Burnt Caramel Pudding

Burnt Caramel Pudding — TheMessyBaker.com

14 Jan Burnt Caramel Pudding

Burnt caramel pudding is a cross between salted caramel and butterscotch — TheMessyBaker.com
This post isn’t what I intended. I had planned on doing a round-up of my favourite cold-weather soup recipes. Healthy, economical, waste-free, toe-warming soup. But after poking about the Internet for a minute or two, I realized everyone had the same idea. So instead, I’m sharing a recipe for a pudding that can’t decide whether it’s caramel or butterscotch. Actually, it’s a bit of both, but I’m calling it Burnt Caramel Pudding because putting “butterscotch” in the title would just make it too long. By the time you said its full name someone might have eaten your share, and we can’t have that.

I know you’re all dieting. I know you’re all trying to be virtuous and healthy and sticking to your resolutions like burrs to a golden retriever’s tail. Let me pry you away from the treadmill for a minute and show you the wonders of the stovetop. I know burnt caramel sounds a bit chi-chi, which is why I didn’t mention the lick of salt. But with some brown sugar and butter added to the mix, it’s really just butterscotch pudding going for broke.

How approachable is it? Very. Butterscotch pudding is one of my father-in-law’s favourites. I wasn’t sure it would pass but not only did he not complain that it was too fancy, he ate the entire portion —which was really a serving and a half because I didn’t have enough matching bowls. I placed the extra-large helping in front of him with a spoon and in minutes it was gone. Disappeared. Poof. As if he were a hungry golden retriever returning from a long walk in the woods. The only difference? No tail whacking the table legs and he didn’t lick the bowl.

But I did. (My bowl, not his.) When no one was looking, of course. There are advantages to washing up. Especially when there’s pudding for dessert.

Burnt Caramel Pudding uses both brown and white sugar for added depth — TheMessyBaker.com 

Burnt Caramel Pudding
Recipe type: Dessert
Cuisine: No-bake
Prep / inactive time: 
Total time: 
Serves: 6
This creamy pudding makes the most of the dairy aisle. Eggs, milk, cream and butter combine with two kinds of sugar for a rich, velvety, caramel-laced treat.
  • 2 cups whole milk
  • ¼ cup cornstarch
  • ½ cup packed dark brown sugar
  • 1 teaspoon fine sea salt
  • 4 large egg yolks (see notes on what to do with the left over yolks)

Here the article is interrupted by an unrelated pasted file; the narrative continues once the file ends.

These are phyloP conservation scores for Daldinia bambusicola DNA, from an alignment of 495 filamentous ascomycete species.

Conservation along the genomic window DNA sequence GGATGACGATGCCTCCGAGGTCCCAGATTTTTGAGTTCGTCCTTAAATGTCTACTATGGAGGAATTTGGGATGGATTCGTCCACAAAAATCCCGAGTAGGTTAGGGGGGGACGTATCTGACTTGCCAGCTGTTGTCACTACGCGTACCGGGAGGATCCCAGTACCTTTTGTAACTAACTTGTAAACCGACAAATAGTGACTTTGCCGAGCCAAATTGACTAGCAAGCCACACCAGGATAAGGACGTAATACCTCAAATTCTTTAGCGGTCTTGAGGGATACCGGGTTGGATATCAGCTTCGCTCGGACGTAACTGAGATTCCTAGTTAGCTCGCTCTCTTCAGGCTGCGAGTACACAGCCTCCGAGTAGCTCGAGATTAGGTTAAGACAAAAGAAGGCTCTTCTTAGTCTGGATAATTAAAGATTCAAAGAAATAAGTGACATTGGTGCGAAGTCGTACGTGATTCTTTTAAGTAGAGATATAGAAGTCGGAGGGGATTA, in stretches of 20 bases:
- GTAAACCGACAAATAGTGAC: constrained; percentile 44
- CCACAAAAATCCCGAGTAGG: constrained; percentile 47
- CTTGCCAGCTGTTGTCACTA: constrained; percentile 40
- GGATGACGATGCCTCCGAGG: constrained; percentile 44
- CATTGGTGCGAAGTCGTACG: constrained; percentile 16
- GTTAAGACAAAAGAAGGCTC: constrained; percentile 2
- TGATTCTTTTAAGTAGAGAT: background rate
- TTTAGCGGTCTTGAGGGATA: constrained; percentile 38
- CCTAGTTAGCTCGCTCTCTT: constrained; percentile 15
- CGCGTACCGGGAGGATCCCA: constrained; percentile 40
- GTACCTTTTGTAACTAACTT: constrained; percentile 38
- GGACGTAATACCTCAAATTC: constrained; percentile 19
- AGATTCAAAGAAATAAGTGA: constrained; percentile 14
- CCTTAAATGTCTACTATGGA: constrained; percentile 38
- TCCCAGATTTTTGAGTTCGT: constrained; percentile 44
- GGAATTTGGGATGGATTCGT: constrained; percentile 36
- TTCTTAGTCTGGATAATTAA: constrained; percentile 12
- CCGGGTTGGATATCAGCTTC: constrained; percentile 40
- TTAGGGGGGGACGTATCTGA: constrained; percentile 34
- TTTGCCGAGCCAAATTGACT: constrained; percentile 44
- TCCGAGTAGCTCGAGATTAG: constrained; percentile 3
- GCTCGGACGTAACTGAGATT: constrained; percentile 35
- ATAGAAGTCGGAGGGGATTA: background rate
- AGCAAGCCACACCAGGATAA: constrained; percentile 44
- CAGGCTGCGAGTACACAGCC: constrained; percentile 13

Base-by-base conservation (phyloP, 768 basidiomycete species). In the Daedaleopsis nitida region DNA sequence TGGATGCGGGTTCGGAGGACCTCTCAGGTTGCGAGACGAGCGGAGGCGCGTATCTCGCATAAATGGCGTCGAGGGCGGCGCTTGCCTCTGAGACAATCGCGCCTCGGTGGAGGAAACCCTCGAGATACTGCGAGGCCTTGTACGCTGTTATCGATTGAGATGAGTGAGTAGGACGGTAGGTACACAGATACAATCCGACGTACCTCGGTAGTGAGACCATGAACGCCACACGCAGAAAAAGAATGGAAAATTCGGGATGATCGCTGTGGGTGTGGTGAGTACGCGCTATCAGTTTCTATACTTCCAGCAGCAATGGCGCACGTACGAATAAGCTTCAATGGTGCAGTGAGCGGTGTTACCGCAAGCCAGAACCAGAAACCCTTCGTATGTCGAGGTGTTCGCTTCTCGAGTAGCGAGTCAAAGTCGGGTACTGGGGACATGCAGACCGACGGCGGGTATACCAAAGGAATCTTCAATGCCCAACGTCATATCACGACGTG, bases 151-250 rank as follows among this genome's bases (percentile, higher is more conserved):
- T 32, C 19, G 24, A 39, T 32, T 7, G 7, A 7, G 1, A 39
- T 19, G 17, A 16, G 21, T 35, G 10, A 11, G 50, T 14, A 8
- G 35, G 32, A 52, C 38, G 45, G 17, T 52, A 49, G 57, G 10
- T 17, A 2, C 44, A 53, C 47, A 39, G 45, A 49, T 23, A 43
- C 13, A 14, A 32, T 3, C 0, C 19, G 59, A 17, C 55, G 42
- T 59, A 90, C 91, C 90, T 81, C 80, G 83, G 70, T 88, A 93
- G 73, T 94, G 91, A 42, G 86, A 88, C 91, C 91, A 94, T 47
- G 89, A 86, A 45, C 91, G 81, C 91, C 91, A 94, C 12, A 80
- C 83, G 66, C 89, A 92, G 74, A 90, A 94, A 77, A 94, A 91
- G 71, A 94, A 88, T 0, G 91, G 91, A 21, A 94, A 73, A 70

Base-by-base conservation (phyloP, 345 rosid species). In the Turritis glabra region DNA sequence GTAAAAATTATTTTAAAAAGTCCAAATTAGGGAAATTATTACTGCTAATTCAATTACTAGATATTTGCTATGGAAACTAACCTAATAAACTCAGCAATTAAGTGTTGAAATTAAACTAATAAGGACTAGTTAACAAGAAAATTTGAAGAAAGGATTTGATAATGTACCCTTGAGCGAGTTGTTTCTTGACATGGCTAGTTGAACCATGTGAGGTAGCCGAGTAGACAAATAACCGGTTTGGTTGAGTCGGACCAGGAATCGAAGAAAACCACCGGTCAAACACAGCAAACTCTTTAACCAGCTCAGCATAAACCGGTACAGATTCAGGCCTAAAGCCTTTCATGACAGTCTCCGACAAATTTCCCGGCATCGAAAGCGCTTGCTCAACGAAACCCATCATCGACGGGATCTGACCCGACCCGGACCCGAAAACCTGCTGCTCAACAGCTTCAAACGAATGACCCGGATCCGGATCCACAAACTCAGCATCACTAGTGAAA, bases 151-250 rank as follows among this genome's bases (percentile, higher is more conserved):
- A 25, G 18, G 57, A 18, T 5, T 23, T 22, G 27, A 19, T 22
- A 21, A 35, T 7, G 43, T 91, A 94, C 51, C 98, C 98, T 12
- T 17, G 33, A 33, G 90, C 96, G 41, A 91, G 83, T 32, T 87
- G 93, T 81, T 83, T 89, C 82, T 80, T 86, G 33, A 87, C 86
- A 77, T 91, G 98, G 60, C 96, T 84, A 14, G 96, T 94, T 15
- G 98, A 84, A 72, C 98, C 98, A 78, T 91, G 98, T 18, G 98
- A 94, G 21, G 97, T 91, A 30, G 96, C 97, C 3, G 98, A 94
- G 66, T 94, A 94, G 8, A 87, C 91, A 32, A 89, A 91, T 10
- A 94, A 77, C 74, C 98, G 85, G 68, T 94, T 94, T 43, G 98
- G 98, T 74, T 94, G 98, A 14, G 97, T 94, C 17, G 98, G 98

• ¾ cup granulated sugar
  • ¼ cup water
  • 1 cup heavy cream
  • 2 teaspoons pure vanilla extract
  • ¼ cup unsalted butter, room temperature, cubed
  1. In a medium bowl, whisk together the milk, cornstarch, brown sugar, salt and egg yolks to form a slurry. Don't worry if the brown sugar doesn't dissolve right away. It will yield while you make the caramel. Set the slurry aside and focus your attention on the caramel.
  2. In a medium-sized saucepan, heat the granulated sugar and water over low heat until it melts, swirling the pan as needed. Don't stir. Increase the heat and bring the sugar to a boil. Occasionally give the pan a gently swirl and then brush the sides down with a pastry brush dipped in water. This prevents sugar crystals and promotes even heating. When the caramel is dark amber, about 6 to 10 minutes, remove the pan from the heat.
  3. Carefully -- and I mean carefully -- stir in the cream. The caramel will steam and bubble up, so you might want to put an oven mitt on your stirring hand. Stir until smooth, then set aside.
  4. Give the slurry a good stir to make sure all the sugar has dissolved and it's very smooth. Pour the slurry into a medium-sized saucepan and cook over medium-low to medium heat until the mixture thickens and begins to boil. Whisk in the caramel. Bring the pudding to a boil again and boil 2 minutes. Stir in the vanilla and butter.
  5. Pour into 6 ramekins or a shallow serving dish. Allow to cool for a few minutes then place plastic wrap directly on the surface to prevent a skin from forming. Refrigerate for several hours or overnight. This pudding is best eaten within 3 days, but it likely won't last that long.
Notes: Don't toss the egg whites. Save them for pavlova or macaroons.

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  • Lisa MacColl
    Posted at 16:33h, 16 January Reply

    This recipe is like my grandmother’s butterscotch pie filling. She used to make it in the cast iron frying pan on the stove. I wrote the instructions down, but it was 2 wooden spoonfuls of this, one heaping wooden spoonful of that. I’ve never had the courage to try to make it. The fact that this version has cornstarch, and therefore my now GF husband can eat it makes me want to run to the store and buy whole milk. yummy.

    • Charmian Christie
      Posted at 18:05h, 16 January Reply

      So many of those old recipes are based on immeasurable amounts and experience. They’re challenging to replicate and almost impossible to translate into a recipe. I hope this pudding comes close to what you are expecting.

      Many of my family members are now gluten-free (and dairy-free!) so I have started tagging recipes that are for special diets. (Click here for gluten-free recipes.) Most of them are gluten-free by nature, not design, and don’t require special GF flours. I hope they can give you an idea or two.

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